Attacks intensify in L.A. city attorney race
With nursery rhyme characters, giant inflatable rats and “high noon” debate challenges, it’s getting hard to quibble with those who complain that the tone of the Los Angeles city attorney’s race has gotten downright sophomoric.
After a series of shrill debates and two new negative campaign advertisements from Jack Weiss airing over the weekend, Jaime A. Regalado, executive director of the Edmund G. “Pat” Brown Institute of Public Affairs, said the race between the Westside councilman and defense attorney Carmen Trutanich has become “an avalanche of negative campaigning on both sides” -- and predicted that it will get more combative in the three weeks before the May 19 election.
“Usually there’s a buildup to the negative, but right off the bat in the primaries they were locking horns and seeming to try to outdo each other,” Regalado said. “The hope is to so damage the other person’s credibility that that person’s positions on the issues, or record on the issues, won’t matter much.”
Cal State Fullerton political science professor Raphael J. Sonenshein noted that it has been in each candidate’s interest “to make the race a referendum on the other.”
“With one candidate [Trutanich] who is unknown -- whose record could be made an issue -- and another candidate [Weiss] who is a bit of lightning rod,” Sonenshein said, alluding to the failed 2007 effort to recall Weiss by constituents who said he was too quick to side with developers, “it’s a recipe for a slugfest.”
That slugfest began earlier this year but has intensified. In the primary, as Weiss ratcheted up his criticisms of the gun groups and environmental clients represented by Trutanich’s law firm, some voters opened their mailboxes to find ads with Weiss’ head superimposed on a puppy seated on the lap of his campaign chairman, Mayor Antonio Villaraigosa.
A different mailer -- depicting Weiss as various characters in Mother Goose -- impugned the councilman for accepting contributions from developers and noted that he was fined by the Los Angeles Ethics Commission for failing to disclose several mass mailings in the 2001 election.
When the runoff debates began, representatives from the painters’ union -- which has endorsed Weiss -- began arriving at debates with a 16-foot inflatable rat to accuse Trutanich of being a union buster, which the San Pedro attorney’s aides say is a manufactured charge.
And after a torrent of boos and jeers at last week’s debate at the Westside Jewish Community Center, the moderator all but threw up her hands when the audience refused to settle down, leading the Trutanich campaign to announce that he would no longer appear with Weiss because of “staged antics and a stream of disruptions from planted audience members.”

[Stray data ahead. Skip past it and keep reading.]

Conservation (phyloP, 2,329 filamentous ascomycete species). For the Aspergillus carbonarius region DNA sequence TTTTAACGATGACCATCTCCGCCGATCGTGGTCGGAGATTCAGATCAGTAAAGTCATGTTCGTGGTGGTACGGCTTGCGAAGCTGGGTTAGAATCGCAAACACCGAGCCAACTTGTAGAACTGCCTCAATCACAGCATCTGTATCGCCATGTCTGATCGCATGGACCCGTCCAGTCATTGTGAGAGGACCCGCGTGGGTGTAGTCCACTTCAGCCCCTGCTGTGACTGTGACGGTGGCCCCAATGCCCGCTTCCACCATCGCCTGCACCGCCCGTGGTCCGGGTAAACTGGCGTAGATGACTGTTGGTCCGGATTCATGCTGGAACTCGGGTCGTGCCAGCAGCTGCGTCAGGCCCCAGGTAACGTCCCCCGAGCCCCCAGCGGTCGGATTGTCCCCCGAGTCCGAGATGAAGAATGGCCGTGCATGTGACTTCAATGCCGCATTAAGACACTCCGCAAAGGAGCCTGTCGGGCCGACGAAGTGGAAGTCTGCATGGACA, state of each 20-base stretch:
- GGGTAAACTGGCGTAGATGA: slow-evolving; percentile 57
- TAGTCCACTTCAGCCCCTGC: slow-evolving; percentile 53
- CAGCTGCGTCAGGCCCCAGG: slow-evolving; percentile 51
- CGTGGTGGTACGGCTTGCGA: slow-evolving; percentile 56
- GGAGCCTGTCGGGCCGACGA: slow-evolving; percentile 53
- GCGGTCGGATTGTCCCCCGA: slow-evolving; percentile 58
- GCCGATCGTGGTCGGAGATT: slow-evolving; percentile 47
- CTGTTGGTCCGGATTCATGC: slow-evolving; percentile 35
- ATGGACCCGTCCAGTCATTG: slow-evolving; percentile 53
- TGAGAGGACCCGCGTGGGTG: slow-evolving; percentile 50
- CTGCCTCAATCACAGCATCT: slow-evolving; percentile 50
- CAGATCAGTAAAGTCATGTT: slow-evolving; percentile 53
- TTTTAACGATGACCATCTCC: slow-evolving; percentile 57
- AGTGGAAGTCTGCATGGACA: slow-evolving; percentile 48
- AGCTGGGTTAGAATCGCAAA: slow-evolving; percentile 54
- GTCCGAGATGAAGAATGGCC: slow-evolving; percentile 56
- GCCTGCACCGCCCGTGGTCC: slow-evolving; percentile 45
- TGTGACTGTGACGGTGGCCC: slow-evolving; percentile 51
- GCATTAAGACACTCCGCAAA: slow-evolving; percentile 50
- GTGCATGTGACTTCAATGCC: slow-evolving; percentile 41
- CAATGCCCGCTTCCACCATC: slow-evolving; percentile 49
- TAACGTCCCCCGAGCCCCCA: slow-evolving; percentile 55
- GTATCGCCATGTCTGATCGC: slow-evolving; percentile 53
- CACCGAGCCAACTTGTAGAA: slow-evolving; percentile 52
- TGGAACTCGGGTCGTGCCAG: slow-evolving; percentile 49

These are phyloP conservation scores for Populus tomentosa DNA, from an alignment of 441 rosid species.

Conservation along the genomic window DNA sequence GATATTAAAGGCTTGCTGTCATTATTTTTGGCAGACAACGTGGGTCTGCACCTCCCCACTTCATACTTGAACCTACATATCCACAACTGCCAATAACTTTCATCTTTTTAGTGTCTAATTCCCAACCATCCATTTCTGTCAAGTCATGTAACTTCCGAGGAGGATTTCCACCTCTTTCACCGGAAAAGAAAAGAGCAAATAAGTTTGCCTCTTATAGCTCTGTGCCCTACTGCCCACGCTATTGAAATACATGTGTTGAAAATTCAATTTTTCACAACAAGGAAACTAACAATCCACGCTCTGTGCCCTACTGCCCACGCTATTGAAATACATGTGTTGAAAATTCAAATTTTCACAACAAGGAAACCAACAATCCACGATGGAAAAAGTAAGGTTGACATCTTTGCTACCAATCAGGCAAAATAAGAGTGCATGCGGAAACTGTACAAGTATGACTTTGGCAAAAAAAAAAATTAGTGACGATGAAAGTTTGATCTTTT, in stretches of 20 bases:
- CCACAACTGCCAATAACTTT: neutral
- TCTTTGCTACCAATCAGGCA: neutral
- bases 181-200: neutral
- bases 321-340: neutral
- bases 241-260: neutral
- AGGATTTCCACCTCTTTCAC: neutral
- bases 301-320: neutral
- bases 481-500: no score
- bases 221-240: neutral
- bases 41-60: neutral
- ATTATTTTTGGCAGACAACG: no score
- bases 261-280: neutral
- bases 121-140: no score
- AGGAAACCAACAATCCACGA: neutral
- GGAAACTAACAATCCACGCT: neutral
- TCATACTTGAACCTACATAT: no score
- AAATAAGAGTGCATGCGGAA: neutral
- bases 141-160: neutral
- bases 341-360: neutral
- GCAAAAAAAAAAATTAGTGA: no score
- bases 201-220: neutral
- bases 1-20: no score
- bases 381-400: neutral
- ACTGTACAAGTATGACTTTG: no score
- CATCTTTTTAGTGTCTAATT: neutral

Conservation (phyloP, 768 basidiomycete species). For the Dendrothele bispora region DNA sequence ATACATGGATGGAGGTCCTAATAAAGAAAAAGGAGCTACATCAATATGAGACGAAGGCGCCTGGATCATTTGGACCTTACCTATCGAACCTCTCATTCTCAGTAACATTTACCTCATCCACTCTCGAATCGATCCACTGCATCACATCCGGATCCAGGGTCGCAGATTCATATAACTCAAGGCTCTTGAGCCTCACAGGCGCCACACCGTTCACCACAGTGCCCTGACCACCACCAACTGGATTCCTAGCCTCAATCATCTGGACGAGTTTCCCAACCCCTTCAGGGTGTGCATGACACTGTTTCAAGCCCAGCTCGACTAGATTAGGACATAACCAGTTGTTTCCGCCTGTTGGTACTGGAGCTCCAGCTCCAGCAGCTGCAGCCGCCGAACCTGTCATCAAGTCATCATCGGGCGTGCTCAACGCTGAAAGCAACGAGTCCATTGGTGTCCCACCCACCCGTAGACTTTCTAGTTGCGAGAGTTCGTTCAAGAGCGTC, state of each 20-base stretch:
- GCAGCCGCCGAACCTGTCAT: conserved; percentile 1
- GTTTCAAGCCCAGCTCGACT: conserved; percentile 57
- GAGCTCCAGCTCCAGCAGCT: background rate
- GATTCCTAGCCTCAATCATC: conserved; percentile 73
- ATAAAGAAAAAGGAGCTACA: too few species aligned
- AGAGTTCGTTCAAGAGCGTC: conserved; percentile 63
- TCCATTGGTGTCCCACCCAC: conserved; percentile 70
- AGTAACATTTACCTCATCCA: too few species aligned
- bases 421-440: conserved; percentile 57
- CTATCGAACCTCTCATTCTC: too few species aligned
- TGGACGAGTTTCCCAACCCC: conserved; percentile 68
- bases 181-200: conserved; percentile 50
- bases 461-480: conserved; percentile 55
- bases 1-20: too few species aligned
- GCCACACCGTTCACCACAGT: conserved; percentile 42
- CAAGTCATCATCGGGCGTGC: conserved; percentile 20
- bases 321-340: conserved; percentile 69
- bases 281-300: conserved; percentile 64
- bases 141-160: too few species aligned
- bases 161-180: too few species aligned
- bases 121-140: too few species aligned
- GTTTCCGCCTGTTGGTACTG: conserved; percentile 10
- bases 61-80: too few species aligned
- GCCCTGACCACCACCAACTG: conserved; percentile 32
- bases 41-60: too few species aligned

On Monday, Los Angeles County Sheriff Lee Baca, who had endorsed both candidates but appeared in commercials for Trutanich, withdrew his support of Weiss.
In an interview from Germany, where he was attending a conference, Baca said Weiss crossed the line with his new ads, which question Trutanich’s representation of companies accused of environmental pollution, several USC athletes accused of sexual assaults and a client arrested on gun possession charges that were ultimately reduced to a misdemeanor.
“The people who are not supporting Mr. Weiss are not going to be emboldened and turned around by these ads -- they’re going to have another reason to say, ‘There he goes again,’ ” said Baca, who said the ads should raise questions about Weiss’ ability to be fair as city attorney. “I just think he could have taken a higher road. . . . It does smack to me of desperate politics.”
Bill Carter, former chief of environmental crimes for the U.S. attorney’s office’s Central District, supervised Weiss when the councilman was a federal prosecutor but is backing Trutanich for city attorney. Carter said Weiss was making “a ludicrous argument” by painting Trutanich with the crimes of some of his clients. “Anyone who understands our legal system understands the important role that attorneys play in providing assistance to clients,” he said.
Weiss’ ads allege that Trutanich “represented some of the worst polluters in Los Angeles, which is not true. And the reason I know it’s not true, I’ve personally prosecuted some of the largest polluters in Los Angeles,” Carter said. He also noted that Weiss has taken campaign contributions from firms that have defended companies accused of environmental pollution. The argument, Carter said, “can be turned on him very easily.”
Weiss’ campaign put out a lengthy memo listing the Trutanich cases referenced in the ad, and his campaign consultant Ace Smith accused Trutanich of “chickening out” by refusing future debates. Challenging Baca to debate Weiss in his stead, Smith said: “We’ll meet Sheriff Baca at high noon.”
“If you’re running away from the people of L.A. because you can’t explain why you represent gun companies and polluters, you shouldn’t be running for office,” Smith said of Trutanich.
While both candidates risk turning off voters with negativity, Sonenshein noted that they are competing for a sliver of voters in an election that is “likely to be very low turnout.”
The stories shaping California
Get up to speed with our Essential California newsletter, sent six days a week.
You may occasionally receive promotional content from the Los Angeles Times.